There are a few things in life that everyone knows to be true. We all have to pay taxes, we all will die one day and if you have poor extension in your upper back you will have a poor overhead position. Maybe the third one isn’t quite as obvious as the first two but it’s absolutely true!
Why is it that your upper back causes so many problems for the shoulder? That answer is very complex and for the sake of you borderline ADHD people like myself, I’ll keep this to one simple concept, scapular tilting.
Scapular tilting occurs anytime that we raise or lower our arm in front of us. In the picture below you can see the the shoulder blade of the person on the right is tilted forward more than the person on the left. This forward tilt is called anterior tilting of the shoulder blade. Anterior tilting is a problem because it creates a bone block as the arm raises overhead. You can’t push through this and force it into a better overhead position.
We can see in the person on the left in the same picture that the shoulder blade is now perpendicular with the ground. This is a good thing and called posterior tilting of the scapula. We need to get the shoulder blade into this position in order to achieve a full overhead position. This posterior tilt of the shoulder blade is primarily allowed by our upper back's ability to extend or flatten out. This is why people that have rounded or what we call kyphotic upper backs have a very difficult time with achieving a fully locked out overhead position.
So how do we get that thoracic spine to flatten out and allow the shoulder blade to tilt posterior? It's not easy if you have lost a ton of mobility, but here's a simple two-step process to start improving this movement.
1. Get the hell out of your chair!
If you sit for a long period of time everyday, chances are you have really poor mobility in your upper back. Get a standing desk or put your chair on your desk and force yourself to get out of that position. If you sit for 8 hours with a rounded upper back and think 5 minutes of mobility work will negate that, you're completely wrong.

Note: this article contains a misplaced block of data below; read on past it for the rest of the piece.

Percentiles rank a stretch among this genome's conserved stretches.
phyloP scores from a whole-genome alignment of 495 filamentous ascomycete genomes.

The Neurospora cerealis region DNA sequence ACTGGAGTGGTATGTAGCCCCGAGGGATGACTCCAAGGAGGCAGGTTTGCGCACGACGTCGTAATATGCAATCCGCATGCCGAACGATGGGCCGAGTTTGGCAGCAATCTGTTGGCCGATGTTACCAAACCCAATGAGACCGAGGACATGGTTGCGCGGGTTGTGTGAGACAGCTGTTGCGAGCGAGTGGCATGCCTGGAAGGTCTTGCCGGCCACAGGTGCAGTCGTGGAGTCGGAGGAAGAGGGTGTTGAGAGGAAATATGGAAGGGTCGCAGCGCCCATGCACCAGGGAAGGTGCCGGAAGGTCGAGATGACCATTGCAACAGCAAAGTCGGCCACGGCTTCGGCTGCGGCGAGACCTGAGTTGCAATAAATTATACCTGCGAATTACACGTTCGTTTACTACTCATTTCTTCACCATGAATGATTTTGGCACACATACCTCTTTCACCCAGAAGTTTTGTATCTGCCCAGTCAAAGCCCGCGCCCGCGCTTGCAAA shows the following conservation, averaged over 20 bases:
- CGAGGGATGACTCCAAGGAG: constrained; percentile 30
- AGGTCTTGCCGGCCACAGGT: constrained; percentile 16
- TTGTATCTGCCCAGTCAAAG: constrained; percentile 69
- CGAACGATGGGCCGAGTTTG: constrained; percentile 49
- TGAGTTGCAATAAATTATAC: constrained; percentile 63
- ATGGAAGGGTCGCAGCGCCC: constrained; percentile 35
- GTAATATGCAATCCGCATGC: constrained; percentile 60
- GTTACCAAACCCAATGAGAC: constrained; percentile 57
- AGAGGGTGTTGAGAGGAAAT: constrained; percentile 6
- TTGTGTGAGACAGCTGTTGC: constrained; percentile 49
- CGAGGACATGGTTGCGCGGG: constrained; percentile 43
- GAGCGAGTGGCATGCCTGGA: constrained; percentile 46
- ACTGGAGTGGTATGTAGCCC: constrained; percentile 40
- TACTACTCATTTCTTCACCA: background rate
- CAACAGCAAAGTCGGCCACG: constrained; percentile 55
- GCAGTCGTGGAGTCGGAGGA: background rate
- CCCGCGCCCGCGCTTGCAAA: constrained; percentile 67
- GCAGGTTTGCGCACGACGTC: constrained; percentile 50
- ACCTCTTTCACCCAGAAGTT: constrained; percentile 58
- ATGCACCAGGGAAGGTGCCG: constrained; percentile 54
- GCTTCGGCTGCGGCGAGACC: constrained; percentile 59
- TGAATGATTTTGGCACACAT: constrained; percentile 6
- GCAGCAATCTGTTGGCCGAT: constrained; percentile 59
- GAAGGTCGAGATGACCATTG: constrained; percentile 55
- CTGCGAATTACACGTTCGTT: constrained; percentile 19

2. Work on mobilizing to improve thoracic extension.
This is the hard part. You have to chip away at this problem daily if you have a significant loss in mobility. The good news is there's a ton of great video content out from my boy, Kelly Starrett on improving upper back mobility. Here's a great video to give you a better idea of what types of mobility techniques you need to add in to your training.
Good luck and leave us a comment if you have any questions.
“Price is what you pay, value is what you get.” Warren Buffett
I’ve written on this topic a bit recently. If you haven’t read part one check it out here. (Link is currently inactive; our apologizes. We're working to fix this.)
I feel the perception of cash based physical therapy is a bit skewed. The overwhelming sentiment from people I meet is that cash based PT is only for the super rich. That actually couldn’t be further from the truth. In fact, I see more teachers and students then CEOs, lawyers and doctors. Why is it that students and teachers think going the cash based route is better? They base their decision off value, not price.
Let’s do another cost/value comparison like we did in part 1.
I recently had a client come to Atlanta clinic that had a subacute neck injury. She aggravated it doing power cleans and had already seen two different physical therapists. The injury occurred 7 weeks ago and she had been to a total of 6 PT visits. Her copay is $70 per visit. This is on the high side of copays for physical therapy as most are between $20-70 per visit. She’s already paid $420 for physical therapy and states about 20% decrease in symptoms when I saw her.
So far I have only seen her once and we will only need a second visit to look at her power clean technique(because this is how she hurt herself to begin with). On evaluation she demonstrated what’s called a facet joint sprain. Basically she sprained a joint in her neck and it can be very painful/restricting. We used a variation of what’s called a mobilization with movement. In 10 minutes we were able to get full range of motion back with 75% reduction in pain. The rest of the visit we worked on improving the movement of the joints in the neck and then went over her homework which was a variation of this video post.
Let’s do the actual math. She paid $420 for 6 PT visits and got a 20% reduction in symptoms over a course of 6 weeks. We will see her 2 visits for a total of $350. She got a 75% reduction in symptoms and full range of motion back. Not only that she has the knowledge to maintain and continue to improve her neck.
Is cash based physical therapy really more expensive? In this case no. Also, I don’t want to give off the impression that all physical therapy clinics that take insurance suck. That’s not the case at all. Here’s my main point. If a physical therapist with the same skill set, knowledge and training get’s 2-3 times more hands on time with a patient they will get better faster. That’s the beauty of the cash based model. It’s just one on one with a physical therapist. If you want to get better as fast a possible, cash based is the way to go.
-Dr. Danny, PT, DPT
Dr. Danny and staff's views on performance improvement, injury prevention, and sometimes other random thoughts.